- If you are not yet a Down To Earth subscriber, please click here to subscribe: Subscription
- If you are an existing Down To Earth subscriber, please log in to download digital archives.
Concentration and pH matter in calcium carbonate crystallization
calcium carbonate, a major component of eggshells, shells of snails, reefs as well as writing chalk, has some vexing side-effects. Hard water has a high content of this compound and when used for everyday chores it leaves behind a white incrustation. In other words, it stains cooking vessels, clogs washing machines and lowers the efficiency of heating and cooling devices.
The incrustations are crystals of calcium carbonate in solution. The process of crystallization is not very well understood. What is known is that the process depends on the concentration of calcium carbonate in the water.
Researchers from the Max Planck Institute of Colloids and Interfaces in Potsdam, Germany, showed that the deposits are formed even in soft water where there is a low concentration of calcium carbonate. Through their studies they found that the process depends not only on concentration of the compound in water but also on the pH of the solution.
The group added calcium chloride to a carbonate buffer solution (a buffer solution ensures a constant pH) and studied the level of available calcium ions in it. There were fewer ions available than what the researchers added. The group proposed that when calcium and carbonate ions come together in a solution, they form stable clusters comprising about 70 calcium and carbonate ions. These clusters or pre-crystals clump together if the concentration of dissolved calcium carbonate is increased and form crystals.
For the next step, the group manipulated the pH of the solution and found that under less alkaline conditions, calcium carbonate forms calcite, its most stable crystalline structure. In a more alkaline environment, it creates vaterite, a non-stable crystalline structure. This suggests that sea organisms like mussels construct their shells or a sea urchin forms its spines by ensuring the right pH at early stages of development. These biomaterials have properties that make them suitable for application in medicine and building technology.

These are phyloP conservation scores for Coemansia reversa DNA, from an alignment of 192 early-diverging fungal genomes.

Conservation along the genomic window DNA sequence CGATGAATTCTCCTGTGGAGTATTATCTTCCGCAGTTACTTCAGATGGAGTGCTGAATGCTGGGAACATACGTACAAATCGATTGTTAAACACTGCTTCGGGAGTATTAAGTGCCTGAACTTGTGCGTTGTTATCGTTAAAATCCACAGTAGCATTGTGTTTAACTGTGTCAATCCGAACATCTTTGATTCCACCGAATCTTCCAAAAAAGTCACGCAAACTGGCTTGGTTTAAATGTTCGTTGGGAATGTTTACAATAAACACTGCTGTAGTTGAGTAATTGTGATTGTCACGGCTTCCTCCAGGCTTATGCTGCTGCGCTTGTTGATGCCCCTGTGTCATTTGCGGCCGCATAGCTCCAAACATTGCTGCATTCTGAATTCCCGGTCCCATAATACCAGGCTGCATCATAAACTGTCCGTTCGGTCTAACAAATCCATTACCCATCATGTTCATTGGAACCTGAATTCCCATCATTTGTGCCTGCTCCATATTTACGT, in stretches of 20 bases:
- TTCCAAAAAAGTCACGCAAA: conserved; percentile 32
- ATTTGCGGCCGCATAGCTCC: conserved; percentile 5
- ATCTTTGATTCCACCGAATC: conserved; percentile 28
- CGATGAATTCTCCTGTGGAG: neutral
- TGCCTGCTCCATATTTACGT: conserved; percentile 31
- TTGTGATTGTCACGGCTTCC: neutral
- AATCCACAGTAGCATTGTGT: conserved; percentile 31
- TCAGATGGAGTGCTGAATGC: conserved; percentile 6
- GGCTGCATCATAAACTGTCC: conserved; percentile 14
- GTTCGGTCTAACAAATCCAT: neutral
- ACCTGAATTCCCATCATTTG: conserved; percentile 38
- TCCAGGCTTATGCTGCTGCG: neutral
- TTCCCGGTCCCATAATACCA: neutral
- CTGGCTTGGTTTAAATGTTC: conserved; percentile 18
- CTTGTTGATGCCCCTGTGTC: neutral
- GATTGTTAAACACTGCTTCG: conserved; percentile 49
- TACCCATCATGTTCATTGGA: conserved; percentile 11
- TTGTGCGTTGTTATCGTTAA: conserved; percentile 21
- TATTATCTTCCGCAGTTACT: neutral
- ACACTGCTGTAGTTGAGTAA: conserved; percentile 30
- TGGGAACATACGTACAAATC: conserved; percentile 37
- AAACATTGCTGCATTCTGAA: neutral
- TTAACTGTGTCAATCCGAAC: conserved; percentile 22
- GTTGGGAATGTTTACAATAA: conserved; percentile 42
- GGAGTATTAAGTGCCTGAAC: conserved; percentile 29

Chemicals called scale inhibitors are used in detergents and household cleaners to stop the white encrustations from coming up. These chemicals react with calcium ions in the solution, preventing the formation of crystals altogether. "Now that we know which factors influence the formation of these crystals it will be possible to develop new types of scale inhibitors that prevent the nanoclusters from joining up to form larger structures," said Helmut Clfen, who led the research.
The researchers found the same process to be applicable to crystallization in other solutions such as that of calcium phosphate, constituent of bones and teeth; and calcium oxalate that make up kidney stones. The findings of the research are published in the December 19 issue of Science (Vol 322, No 5909).
We are a voice to you; you have been a support to us. Together we build journalism that is independent, credible and fearless. You can further help us by making a donation. This will mean a lot for our ability to bring you news, perspectives and analysis from the ground so that we can make change together.
Comments are moderated and will be published only after the site moderator’s approval. Please use a genuine email ID and provide your name. Selected comments may also be used in the ‘Letters’ section of the Down To Earth print edition.